Vaccination update: rise in pertussis cases across UK and Europe

Children’s nurses should advise parents and pregnant women to book an appointment to get vaccinated as cases of pertussis, also known as whooping cough, rise

Video still from a UK Health Security Agency campaign with four children staring at the camera and the tagline: ‘If we’re not vaccinated, we’re not protected’
Video still from a UK Health Security Agency campaign to drive up childhood vaccinations

Following hard on the heels of a warning about an increase in measles in the UK, there is now concern that pertussis (whooping cough) cases are also rising sharply.

According to the UK Health Security Agency (UKHSA) there were 1,468 recorded cases in England at the end of February, compared to 858 cases for the whole of 2023, with about half being aged 15 or over.

Anecdotal evidence suggests hospitals – such as Alder Hey Children’s NHS Foundation Trust in Liverpool – are seeing an increase in cases.

The rise follows the lifting of restrictions during COVID-19 and evidence that fewer pregnant women are being vaccinated.

Pertussis symptoms include prolonged bouts of coughing and babies can develop a ‘whoop’

The UKHSA says that as a respiratory bacterial infection, pertussis is highly contagious and cases are being seen in babies, children and adults. The infection is characterised by bouts of coughing which can last for minutes and worsen at night. Young babies can develop a ‘whoop’ and problems after coughing.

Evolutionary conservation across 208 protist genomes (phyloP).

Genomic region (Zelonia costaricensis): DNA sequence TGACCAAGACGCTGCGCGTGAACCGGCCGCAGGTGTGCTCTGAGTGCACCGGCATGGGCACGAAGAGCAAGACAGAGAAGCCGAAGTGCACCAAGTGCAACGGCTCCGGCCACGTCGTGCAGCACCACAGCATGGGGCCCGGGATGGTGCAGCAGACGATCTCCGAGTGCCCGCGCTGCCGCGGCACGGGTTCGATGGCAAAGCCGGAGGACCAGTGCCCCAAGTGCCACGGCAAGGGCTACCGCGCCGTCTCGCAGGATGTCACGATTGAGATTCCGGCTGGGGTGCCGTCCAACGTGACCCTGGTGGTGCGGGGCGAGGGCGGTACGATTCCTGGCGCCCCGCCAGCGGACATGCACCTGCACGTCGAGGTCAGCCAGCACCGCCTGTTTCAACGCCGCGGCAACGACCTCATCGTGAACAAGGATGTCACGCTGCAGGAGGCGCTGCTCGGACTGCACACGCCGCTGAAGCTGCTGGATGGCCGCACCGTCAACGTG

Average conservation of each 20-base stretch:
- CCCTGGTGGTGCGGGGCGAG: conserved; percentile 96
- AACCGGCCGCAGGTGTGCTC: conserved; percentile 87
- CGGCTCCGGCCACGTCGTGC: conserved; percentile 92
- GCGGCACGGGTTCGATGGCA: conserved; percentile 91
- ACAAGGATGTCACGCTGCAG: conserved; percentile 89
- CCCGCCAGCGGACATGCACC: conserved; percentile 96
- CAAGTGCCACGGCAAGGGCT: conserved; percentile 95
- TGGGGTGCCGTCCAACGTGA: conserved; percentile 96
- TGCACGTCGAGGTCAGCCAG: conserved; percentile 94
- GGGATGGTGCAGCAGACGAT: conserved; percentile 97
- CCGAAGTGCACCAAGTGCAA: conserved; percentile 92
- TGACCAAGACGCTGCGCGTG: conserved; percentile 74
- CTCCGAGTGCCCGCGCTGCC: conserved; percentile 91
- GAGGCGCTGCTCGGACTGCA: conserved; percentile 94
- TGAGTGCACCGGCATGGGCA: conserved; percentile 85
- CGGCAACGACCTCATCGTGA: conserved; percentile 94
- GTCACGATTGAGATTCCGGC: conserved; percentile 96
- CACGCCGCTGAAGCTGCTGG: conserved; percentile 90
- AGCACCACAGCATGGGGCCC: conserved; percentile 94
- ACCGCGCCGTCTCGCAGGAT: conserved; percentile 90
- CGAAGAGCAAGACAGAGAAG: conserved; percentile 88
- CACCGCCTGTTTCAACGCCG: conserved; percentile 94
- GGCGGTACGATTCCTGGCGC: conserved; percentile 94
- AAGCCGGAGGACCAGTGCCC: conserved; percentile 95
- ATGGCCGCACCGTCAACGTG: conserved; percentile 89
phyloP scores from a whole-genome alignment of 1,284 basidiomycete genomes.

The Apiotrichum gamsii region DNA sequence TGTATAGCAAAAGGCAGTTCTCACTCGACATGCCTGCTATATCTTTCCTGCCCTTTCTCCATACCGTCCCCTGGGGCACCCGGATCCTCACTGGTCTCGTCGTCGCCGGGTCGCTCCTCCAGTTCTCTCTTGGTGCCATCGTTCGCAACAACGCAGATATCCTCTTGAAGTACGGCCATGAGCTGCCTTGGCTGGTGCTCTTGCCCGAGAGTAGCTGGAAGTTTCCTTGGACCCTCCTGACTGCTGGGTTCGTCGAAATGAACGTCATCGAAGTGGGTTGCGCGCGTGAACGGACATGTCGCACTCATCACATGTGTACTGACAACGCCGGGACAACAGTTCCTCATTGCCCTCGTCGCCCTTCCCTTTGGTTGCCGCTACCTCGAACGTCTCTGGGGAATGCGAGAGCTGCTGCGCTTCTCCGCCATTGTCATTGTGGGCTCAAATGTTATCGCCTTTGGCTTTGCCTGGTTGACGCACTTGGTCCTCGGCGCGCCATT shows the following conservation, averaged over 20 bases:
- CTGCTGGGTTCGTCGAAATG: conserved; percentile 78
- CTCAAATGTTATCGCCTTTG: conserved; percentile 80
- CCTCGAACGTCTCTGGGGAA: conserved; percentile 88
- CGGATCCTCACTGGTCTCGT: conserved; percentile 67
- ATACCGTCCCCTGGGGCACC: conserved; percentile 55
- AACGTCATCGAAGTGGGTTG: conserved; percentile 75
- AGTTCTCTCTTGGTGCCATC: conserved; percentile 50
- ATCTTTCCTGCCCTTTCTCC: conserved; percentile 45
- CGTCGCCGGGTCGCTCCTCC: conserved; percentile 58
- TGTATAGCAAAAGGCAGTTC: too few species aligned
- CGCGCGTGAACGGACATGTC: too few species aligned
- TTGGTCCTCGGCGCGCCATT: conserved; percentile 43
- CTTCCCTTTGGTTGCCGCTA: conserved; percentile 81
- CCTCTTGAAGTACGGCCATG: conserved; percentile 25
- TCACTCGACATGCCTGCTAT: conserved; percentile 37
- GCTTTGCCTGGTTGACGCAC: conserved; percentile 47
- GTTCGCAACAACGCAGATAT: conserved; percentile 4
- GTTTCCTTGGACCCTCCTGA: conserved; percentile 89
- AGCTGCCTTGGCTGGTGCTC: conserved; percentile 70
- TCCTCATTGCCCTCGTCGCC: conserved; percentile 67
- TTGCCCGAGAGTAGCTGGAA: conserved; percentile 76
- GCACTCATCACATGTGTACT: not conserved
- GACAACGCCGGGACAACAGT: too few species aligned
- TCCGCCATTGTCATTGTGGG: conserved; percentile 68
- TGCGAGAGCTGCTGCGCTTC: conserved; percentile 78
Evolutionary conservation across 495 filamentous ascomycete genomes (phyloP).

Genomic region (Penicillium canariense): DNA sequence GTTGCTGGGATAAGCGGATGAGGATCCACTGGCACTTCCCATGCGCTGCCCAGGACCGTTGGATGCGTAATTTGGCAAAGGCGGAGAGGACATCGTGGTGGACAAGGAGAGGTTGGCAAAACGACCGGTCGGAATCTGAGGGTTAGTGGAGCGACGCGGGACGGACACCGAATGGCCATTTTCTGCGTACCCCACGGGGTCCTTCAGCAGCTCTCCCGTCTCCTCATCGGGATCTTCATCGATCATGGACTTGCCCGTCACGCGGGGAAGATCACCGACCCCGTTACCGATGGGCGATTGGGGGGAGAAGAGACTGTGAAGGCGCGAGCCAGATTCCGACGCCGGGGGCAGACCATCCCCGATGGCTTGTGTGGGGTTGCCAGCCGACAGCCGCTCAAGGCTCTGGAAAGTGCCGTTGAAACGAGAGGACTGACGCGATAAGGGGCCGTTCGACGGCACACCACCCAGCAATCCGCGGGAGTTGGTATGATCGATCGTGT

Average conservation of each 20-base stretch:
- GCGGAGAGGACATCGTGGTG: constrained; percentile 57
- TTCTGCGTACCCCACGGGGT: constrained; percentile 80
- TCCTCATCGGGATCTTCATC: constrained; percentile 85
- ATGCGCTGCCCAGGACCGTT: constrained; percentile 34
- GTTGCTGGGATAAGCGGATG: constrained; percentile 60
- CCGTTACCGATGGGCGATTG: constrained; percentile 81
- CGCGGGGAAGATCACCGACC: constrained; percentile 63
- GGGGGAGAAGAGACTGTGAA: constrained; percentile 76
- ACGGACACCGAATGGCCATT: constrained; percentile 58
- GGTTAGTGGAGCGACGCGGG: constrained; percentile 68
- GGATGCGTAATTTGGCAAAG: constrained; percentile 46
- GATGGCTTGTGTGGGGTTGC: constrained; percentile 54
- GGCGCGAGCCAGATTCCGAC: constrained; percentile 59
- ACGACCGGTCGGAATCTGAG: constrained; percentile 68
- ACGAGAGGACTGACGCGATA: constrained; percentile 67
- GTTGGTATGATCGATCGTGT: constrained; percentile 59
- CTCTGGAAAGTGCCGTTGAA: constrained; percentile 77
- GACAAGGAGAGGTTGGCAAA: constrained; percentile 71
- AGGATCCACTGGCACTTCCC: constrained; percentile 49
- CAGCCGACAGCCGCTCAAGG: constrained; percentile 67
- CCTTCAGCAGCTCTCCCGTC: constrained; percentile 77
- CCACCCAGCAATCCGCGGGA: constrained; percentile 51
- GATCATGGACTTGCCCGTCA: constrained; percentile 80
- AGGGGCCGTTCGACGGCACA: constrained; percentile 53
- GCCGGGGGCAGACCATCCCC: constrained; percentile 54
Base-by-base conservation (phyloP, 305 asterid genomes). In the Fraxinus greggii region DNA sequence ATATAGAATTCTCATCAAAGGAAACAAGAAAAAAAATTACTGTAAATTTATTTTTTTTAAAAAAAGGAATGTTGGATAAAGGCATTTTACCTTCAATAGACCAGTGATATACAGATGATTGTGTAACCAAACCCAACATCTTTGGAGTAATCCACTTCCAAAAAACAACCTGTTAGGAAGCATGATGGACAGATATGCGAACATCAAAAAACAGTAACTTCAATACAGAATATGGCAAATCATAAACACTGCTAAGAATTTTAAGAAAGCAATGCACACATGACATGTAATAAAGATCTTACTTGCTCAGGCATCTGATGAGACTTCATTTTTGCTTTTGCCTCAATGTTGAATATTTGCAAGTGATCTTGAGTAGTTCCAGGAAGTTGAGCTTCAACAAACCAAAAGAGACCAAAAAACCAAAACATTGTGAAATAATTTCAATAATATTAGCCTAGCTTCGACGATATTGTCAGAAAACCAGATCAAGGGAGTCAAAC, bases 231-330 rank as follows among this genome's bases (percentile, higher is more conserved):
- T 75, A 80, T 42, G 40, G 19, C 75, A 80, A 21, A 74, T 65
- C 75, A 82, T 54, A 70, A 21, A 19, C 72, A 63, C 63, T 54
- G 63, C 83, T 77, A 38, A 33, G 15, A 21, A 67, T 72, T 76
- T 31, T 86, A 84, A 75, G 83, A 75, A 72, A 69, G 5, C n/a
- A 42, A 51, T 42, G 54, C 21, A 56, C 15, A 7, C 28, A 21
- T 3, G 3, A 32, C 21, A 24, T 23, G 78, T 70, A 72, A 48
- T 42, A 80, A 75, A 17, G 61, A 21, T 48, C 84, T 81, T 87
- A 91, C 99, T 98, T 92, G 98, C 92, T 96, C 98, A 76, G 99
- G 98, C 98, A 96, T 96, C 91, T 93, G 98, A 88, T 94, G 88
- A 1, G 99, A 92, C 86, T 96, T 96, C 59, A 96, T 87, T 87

In a bid to combat the rise the UKHSA has launched a marketing campaign, with videos featuring children, highlighting the benefits of vaccination for pertussis, measles and other diseases.

Parents and pregnant women are being urged to book an appointment with their GP practice to get vaccinated.

Uptake of vaccination through the NHS immunisation programme has declined

The rise in pertussis is being seen not just in the UK but also in Europe. The UKHSA says increases are cyclical and the last big increase was in 2016 with nearly 6,000 cases.

During the past decade the uptake of vaccination through the routine NHS immunisation programme has declined. NHS data show that in 2014 the number of two year olds who had their 6-in-1 vaccination was 96.3%, compared to 92.9% last year. The number of pregnant women having the pertussis vaccine has dropped from more than 70% in 2017 to 58% last year.

For more information on the vaccination programme go to NHS vaccinations and when to have them.

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